Quiltchick123
Advanced Beginner
NY
Member since 11/11/13
Posts: 31
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Date: 12/22/13 8:16 AM

Brother makes some solid machines in your price range that are loaded with features. Don't forget to look at Juki though. I just bought a Juki F600 for around $1000 and it is feature rich and loaded with feet!! Sewingmachinesplus.com is where I ordered it. Great customer service and wonderful machines!!

------
Babylock Quilters Choice, Kenmore 19606, Juki serger, Juki F600, Juki TL2000Qi, Janome 49360, Brother PE770, Singer 301A

Quiltchick123
Quiltchick123
Advanced Beginner
NY
Member since 11/11/13
Posts: 31
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thumbsup 1 member likes this.
Date: 12/22/13 8:22 AM

One last thought... Until my Juki, my go to machine was my kenmore (even grabbed it before grabbing my $$$babylock). Kenmores were made by janome for many years and they are solid workhorses. They aren't made anymore but you can still get the 16233 on allbrands.com for a great price!! Love my Kenny so much i am tempted to buy the 16233 while it lasts...

------
Babylock Quilters Choice, Kenmore 19606, Juki serger, Juki F600, Juki TL2000Qi, Janome 49360, Brother PE770, Singer 301A

Quiltchick123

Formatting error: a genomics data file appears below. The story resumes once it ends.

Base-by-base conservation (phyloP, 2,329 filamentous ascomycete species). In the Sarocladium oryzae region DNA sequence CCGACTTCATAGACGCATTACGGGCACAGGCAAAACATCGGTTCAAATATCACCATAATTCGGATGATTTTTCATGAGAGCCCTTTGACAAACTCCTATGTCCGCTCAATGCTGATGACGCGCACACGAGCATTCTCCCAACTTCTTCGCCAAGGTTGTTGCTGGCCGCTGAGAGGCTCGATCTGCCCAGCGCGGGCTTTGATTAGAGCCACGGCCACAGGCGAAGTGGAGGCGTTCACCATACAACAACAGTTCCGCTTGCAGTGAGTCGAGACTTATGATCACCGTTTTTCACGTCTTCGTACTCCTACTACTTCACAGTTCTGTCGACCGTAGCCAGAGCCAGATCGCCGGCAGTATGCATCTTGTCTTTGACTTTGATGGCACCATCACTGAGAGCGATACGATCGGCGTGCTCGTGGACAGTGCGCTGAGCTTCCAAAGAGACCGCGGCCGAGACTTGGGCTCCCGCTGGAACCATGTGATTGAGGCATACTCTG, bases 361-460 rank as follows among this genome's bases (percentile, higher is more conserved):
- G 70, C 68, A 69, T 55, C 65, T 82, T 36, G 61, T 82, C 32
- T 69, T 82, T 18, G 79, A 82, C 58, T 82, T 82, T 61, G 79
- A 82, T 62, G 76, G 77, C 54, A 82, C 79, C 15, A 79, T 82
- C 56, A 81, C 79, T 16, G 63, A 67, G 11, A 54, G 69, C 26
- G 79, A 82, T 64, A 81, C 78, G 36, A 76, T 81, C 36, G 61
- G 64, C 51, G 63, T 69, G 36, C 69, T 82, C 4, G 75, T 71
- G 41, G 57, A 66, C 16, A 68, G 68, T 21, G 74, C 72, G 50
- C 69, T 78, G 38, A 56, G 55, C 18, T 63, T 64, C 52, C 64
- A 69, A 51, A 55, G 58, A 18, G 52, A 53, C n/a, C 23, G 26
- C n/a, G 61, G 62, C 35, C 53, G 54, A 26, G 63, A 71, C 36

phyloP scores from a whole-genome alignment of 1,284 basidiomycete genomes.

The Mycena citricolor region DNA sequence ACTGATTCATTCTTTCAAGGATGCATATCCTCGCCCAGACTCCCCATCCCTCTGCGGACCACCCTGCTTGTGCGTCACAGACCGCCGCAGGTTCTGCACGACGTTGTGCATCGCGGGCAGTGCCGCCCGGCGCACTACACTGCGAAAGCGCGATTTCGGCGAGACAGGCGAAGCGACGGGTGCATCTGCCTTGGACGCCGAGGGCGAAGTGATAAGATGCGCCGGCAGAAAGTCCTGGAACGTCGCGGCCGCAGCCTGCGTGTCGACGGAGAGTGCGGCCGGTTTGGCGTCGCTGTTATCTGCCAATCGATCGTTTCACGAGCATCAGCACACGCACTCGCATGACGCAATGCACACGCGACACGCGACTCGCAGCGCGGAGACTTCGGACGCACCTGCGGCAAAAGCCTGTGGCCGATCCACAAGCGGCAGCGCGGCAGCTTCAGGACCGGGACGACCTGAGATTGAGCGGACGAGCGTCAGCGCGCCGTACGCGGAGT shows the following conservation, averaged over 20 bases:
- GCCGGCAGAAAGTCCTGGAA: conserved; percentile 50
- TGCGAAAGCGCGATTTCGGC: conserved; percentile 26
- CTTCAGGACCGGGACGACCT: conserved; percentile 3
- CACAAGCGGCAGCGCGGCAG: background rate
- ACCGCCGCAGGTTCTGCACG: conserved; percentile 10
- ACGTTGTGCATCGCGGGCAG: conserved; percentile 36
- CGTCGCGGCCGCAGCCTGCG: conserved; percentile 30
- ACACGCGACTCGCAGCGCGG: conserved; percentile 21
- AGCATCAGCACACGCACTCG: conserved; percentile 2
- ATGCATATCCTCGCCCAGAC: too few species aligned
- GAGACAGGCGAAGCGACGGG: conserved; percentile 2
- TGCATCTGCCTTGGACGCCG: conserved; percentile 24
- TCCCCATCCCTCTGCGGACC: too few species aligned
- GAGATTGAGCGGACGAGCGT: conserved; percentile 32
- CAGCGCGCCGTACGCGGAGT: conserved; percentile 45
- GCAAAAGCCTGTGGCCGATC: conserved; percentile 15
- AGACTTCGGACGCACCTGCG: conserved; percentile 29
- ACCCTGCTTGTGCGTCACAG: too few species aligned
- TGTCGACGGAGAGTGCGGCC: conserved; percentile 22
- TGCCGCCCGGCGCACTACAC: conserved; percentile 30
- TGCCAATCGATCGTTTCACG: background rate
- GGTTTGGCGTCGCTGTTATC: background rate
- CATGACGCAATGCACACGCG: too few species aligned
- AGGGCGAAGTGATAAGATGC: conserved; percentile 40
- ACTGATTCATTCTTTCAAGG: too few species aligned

Quiltchick123
Advanced Beginner
NY
Member since 11/11/13
Posts: 31
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thumbsup 1 member likes this.
Date: 12/22/13 8:26 AM

Sorry make that the kenmore 19233... Haven't had my coffee yet...

------
Babylock Quilters Choice, Kenmore 19606, Juki serger, Juki F600, Juki TL2000Qi, Janome 49360, Brother PE770, Singer 301A

Restart06
star
Restart06
Intermediate
USA
Member since 10/29/06
Posts: 2343
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thumbsup 2 members like this.
Date: 12/22/13 9:47 AM

A sewing machine is such a personal choice. Most of all if you are going to purchase your machine through a dealer, buy the dealer first. Ask about classes, service, warranty, etc. My dealer if needed can service a machine in a week or less, and has free owners classes for each machine sold. After you have selected the dealers take swatches if the fabric you plan on sewing and try them out on each machine. Check the stitching, how does the machine handle seams & multi layers of denim for example. By this time it should be much easier to par down the machines. My sugesstion is to go up one machine level if possible because there us always featured you will wish you had. Remember they come out with new machines every year and you can upgrade at anytime.

If you aren't going through a dealer, there are some nice machines advertised here in the Classifieds on the home page. Good luck & happy shopping!

------
There is no easy way! quote from my Grandfather
Sharing is caring!






lgrande
star
lgrande  Friend of PR
Advanced Beginner
MT USA
Member since 1/18/12
Posts: 1547
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Date: 12/22/13 10:09 AM

I always feel one should buy the very best machine you can reach for.
I've learned from hard personal experience that you get what you pay for and that you want a machine you can grown into.
I would have saved a lot of money had I bought my Babylock serger first instead of the two lesser machines I got. I'd have saved money in the long run.
Same with the sewing machines.

------
Linda

Bernina 830LE
Brother Dreamweaver VQ3000
Bernina B530
Janome 6600P
Pfaff 1209
Babylock Evolution
Janome 644D